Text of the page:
I was so afraid that coming into my sexuality would mean that I was abandoning my walk with God. But in fact, it’s been the opposite. I’ve learned about the loss and pain that comes with taking on the burdens of not just one partner, but multiple. I learned to explore my own bisexuality and finally feel comfortable in my attractions to the same gender. In fact… I now happily date women. And I haven’t felt “worse” because of it. I haven’t felt less connected to God. I truly love my partners, and I truly want to be there for them. And that means expanding your idea of family outside your spouse and kids. It means having a community. It means dealing with the problems and joys of other people. It means bringing more people into your fold instead of excluding them.
Still, I always feel a little out of place everywhere I am. Am I too slutty for most Christians? Probably. Am I too Christian for most non-monogamous people in alternative lifestyles? Also probably yes. But in this identity, I’ve found a connection with myself that I never had before. I feel free. I feel the touch of God in my life and I feel the exposure to different kinds of love I never found possible. Shame has been replaced with peace… at least about this. Purity culture still has (and might always have) a place in my life, as if I should feel ashamed that I love multiple people, or people outside my marriage, or women in particular. But I can’t. God made them all in his image, and I get to be lucky enough to see them more intimately, as they are.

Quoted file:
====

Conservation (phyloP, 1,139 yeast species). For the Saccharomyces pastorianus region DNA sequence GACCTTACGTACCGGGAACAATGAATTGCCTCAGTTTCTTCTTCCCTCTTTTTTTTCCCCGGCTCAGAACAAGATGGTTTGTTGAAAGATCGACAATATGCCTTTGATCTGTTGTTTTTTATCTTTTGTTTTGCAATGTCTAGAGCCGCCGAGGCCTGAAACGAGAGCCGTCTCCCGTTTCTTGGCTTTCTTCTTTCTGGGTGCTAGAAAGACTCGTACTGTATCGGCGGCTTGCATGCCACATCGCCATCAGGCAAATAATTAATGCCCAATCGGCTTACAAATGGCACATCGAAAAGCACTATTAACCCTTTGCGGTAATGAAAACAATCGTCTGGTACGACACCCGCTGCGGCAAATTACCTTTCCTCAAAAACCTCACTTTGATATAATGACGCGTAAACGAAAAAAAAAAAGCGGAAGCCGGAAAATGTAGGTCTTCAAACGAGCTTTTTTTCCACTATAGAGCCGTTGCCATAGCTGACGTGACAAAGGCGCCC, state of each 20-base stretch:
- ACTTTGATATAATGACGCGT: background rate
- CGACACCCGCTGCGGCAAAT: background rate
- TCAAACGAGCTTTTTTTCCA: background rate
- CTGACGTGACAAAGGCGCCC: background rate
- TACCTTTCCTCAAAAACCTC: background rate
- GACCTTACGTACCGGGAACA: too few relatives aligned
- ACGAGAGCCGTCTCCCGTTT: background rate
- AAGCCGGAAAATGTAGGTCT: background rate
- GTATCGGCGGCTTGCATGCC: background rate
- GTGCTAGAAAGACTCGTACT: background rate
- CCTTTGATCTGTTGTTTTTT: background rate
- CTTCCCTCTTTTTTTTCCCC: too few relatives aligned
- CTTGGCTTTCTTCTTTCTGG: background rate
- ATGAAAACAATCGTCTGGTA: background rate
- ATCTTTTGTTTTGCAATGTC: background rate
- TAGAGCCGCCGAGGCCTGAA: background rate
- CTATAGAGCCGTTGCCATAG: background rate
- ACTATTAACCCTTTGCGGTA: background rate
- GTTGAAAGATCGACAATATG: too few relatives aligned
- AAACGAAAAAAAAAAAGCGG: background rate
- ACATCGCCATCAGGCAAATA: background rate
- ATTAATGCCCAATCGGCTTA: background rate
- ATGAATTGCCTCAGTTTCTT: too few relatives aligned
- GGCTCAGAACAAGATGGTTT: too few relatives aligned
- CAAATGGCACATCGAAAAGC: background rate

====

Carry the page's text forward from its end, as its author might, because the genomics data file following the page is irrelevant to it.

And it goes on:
Of course my other relationships have had struggles. Some were good, some were bad. I learned so much about being a better person during the course of these intense relationships. But my marriage had struggles too. My family relationships had struggles. But fighting through those struggles and trying to become a better person for my partners has made me want to become a better Christian for God, too.
I don’t know if I have all the answers. Maybe other people are completely certain in their walks of faith. I never have been. I just know, finally, that this is who I am. And that God made me this way. And that I’ve finally reckoned with those parts of myself that God created inside of me.
Jennifer C. Martin is a writer and a mom of two boys who is currently living in Richmond, VA, where she attends St. John’s United Church of Christ. Originally from Cleveland, TN, she has a degree in Communications from charismatic Christian Lee University. She likes discussing polyamory, progressive Christianity, politics, parenting, and journalism. In her limited free time, she enjoys baking, yoga, travel, and going on adventures. Follow her on Twitter @notreallyjcm.